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Bayfield’s Carnegie Library embraces dark sky protection with planned lighting changes

Bayfield Carnegie Library’s motto is “A compass for curious minds.” One of the primary goals of library director Teresa Weber is to enlighten the public. Right now, Teresa is also trying to “enlighten” the walkways leading to the library without negatively impacting the dark skies over the city. Teresa recently spoke with Friends of the Apostle Islands National Lakeshore board member Neil Howk about this upcoming project. Neil also serves on the library board.

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Stories that capture the wonder and the possibilities of the Apostle Islands National Lakeshore are most-read in 2023

Stories that capture the wonder and the possibilities of the Apostle Islands National Lakeshore are most-read in 2023

As we raise a glass to embrace the new year, we look back fondly on the momentus year that was 2023 for Friends of the Apostle Islands National Lakeshore and for the park we love. Thanks to your support, hard work by a growing team of passionate volunteers and by the Friends leadership team, we have a lot to celebrate.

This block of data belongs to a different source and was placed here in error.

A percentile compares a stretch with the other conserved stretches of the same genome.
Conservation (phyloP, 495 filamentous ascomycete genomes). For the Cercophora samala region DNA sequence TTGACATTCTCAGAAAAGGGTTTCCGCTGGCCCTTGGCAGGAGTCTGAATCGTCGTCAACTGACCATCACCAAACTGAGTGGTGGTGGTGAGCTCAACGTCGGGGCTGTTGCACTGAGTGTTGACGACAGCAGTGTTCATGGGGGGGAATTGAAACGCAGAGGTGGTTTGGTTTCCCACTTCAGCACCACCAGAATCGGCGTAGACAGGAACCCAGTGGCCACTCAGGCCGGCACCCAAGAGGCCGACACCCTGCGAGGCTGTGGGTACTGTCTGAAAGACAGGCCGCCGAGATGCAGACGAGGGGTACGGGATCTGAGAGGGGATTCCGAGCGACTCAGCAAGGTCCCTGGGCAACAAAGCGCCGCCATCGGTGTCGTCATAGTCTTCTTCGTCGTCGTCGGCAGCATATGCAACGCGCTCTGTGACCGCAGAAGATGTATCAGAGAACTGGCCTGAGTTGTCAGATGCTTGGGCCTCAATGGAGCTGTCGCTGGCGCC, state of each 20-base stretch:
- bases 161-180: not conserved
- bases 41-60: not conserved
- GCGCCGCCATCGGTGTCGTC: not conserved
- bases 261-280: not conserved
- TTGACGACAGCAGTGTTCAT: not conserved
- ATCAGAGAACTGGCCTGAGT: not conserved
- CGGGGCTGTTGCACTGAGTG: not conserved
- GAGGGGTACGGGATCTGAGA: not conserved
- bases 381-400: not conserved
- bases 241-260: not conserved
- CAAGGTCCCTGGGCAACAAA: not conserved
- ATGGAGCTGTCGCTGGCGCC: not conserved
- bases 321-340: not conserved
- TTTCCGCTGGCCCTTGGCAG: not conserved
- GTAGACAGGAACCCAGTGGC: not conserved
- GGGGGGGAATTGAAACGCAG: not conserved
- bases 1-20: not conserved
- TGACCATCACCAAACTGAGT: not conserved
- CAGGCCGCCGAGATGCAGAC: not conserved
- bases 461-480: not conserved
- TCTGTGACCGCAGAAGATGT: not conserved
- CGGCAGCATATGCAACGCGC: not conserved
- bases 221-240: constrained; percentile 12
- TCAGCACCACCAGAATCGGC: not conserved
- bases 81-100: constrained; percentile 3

With your support we helped more people discover the islands, learn about them, and work to protect them than ever before. We set a record for membership, did more outreach trips, more programs, and successfully completed the largest initiative in our organization’s history: Access for All. And there is even more to celebrate about the park and the people who make good things happen for a quarter million visitors each year.

We hope you enjoy this countdown of the top ten stories of 2023 on the Friends of the Apostle Islands website as a great way to start.

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“Discover the night” in the Apostle Islands during International Dark Sky Week

30 miles away from the mainland, Devils Island and Outer Island offer some incredible views of the Milky Way – and if you’re very fortunate, the spectacular northern lights – thanks to some of the darkest skies in Wisconsin. In fact, most of the Apostle Islands National Lakeshore offers great night sky viewing too, although when you look toward the mainland communities, you’ll see the nighttime glow from city lights. That glow is visible from many miles away.